Officials in California apologized Wednesday after it emerged that public lists of people fined and “shamed” for wasting too much water were inaccurate, reporting inflated totals for some customers.
East Bay Municipal Utility District, which serves counties in the San Francisco Bay Area, recently released lists of more than 4,200 customers accused of violating the water usage limit imposed to combat the lingering drought. That limit is roughly 1,000 gallons per household each day.
However, an investigation from the Contra Costa Times revealed that some figures were off by 1,000 or more. One retired woman was listed as using more than 5,000 gallons per day when the real number was just over 1,000, the newspaper reports.
In some cases, officials incorrectly reported average water usage over two months when it actually stretched over several months, according to the newspaper.
“I knew their number wasn’t right, yet the district put the number out there for everyone to see. It’s unfair, and it’s an invasion of privacy,” the retiree, Nancy Miller, told the Times.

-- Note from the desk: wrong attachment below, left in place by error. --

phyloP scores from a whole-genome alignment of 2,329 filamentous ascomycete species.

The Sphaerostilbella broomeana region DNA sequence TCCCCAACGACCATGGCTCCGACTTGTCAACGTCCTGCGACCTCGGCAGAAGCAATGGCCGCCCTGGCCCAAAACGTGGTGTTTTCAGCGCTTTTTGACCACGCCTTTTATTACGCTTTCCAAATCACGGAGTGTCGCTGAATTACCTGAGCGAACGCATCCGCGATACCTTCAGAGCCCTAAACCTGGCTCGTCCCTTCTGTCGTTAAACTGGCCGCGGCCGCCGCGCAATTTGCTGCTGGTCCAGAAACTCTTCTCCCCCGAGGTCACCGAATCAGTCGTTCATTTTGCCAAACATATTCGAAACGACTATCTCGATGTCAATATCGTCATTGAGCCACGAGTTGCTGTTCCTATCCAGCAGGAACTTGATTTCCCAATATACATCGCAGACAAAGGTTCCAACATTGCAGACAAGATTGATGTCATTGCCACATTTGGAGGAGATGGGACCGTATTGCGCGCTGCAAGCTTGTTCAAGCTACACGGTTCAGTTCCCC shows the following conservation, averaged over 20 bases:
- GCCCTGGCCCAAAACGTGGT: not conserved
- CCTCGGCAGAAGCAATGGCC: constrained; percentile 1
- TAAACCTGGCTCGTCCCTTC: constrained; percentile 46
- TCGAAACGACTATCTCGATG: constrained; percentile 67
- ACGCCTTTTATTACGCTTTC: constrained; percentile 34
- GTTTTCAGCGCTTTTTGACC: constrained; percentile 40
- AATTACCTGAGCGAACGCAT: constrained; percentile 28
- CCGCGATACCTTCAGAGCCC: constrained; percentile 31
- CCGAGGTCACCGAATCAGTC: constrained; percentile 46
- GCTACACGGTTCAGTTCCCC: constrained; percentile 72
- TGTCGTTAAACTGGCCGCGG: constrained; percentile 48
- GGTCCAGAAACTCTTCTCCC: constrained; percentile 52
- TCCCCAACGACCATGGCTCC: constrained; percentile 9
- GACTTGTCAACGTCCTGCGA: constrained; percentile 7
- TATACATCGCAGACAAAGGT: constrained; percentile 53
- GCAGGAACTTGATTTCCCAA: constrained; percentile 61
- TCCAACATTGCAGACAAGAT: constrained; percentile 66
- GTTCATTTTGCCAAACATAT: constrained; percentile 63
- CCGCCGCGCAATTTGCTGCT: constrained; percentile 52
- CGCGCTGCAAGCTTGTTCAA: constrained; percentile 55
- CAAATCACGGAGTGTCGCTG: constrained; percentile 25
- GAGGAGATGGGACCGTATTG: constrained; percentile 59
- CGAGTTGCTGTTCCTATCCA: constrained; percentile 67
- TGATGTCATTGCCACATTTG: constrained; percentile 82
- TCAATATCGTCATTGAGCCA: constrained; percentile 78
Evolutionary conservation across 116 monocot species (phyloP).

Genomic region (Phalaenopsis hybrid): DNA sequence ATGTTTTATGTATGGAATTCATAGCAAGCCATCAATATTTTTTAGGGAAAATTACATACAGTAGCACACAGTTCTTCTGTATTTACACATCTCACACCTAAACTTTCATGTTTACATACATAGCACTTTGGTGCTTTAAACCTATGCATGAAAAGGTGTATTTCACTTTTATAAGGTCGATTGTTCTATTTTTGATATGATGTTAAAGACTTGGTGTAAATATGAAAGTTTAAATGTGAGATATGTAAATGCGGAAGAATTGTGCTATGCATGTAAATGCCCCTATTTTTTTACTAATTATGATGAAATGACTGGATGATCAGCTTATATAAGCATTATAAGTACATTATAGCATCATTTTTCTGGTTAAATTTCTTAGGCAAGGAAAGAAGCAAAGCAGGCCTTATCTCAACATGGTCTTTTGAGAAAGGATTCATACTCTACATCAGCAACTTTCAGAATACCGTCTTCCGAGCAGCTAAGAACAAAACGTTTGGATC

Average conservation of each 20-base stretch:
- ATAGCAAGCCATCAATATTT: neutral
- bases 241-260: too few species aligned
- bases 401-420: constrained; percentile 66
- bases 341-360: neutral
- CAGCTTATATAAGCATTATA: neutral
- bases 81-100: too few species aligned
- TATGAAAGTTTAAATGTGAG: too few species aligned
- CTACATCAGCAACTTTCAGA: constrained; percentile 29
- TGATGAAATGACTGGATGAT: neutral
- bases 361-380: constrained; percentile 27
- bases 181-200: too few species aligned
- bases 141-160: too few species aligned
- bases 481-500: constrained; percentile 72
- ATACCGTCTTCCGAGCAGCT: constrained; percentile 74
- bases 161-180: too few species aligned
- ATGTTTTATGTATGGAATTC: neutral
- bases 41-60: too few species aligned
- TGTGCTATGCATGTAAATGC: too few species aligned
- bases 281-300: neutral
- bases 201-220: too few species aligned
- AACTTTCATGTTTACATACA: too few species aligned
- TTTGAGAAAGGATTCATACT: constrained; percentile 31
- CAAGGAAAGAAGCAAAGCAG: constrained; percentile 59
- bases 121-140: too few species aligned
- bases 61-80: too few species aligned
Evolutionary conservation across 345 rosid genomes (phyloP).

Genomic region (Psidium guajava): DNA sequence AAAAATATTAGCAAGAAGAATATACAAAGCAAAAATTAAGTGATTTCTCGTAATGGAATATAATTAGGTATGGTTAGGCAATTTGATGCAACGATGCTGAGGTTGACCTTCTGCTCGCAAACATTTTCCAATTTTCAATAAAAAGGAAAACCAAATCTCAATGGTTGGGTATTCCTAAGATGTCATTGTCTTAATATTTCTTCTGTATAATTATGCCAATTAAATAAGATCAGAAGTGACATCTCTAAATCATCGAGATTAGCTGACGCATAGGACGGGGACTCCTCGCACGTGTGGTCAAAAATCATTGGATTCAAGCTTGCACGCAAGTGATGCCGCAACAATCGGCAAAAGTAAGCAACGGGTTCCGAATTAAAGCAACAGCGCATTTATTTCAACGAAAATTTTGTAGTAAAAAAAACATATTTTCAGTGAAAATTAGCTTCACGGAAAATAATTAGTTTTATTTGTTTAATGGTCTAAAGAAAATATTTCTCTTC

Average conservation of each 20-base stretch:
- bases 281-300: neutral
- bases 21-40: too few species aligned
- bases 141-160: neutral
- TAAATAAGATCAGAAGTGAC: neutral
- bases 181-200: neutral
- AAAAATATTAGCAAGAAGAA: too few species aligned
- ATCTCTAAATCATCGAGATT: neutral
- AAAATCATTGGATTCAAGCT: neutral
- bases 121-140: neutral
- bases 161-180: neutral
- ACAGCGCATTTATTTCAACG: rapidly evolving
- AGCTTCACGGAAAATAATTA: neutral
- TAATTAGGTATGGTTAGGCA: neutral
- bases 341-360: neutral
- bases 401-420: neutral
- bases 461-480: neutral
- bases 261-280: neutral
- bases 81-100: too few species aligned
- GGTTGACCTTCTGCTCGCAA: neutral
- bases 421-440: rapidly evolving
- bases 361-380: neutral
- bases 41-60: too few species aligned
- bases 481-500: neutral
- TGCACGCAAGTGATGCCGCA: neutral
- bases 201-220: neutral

“We apologize for that. This was an oversight on us,” district spokeswoman Sherri Hong tells KNTV.
Andrea Pook, also a spokeswoman, admits, “There has been a learning curve.”
The district insists the lists of violators were still correct, even though some averages were wrong.
One high-profile name on an October list was Billy Beane, executive vice president of baseball operations for the Oakland A’s and subject of the Oscar-nominated film “Moneyball,” KNTV reports. The list showed he’d used nearly 6,000 gallons of water per day at his home in Danville.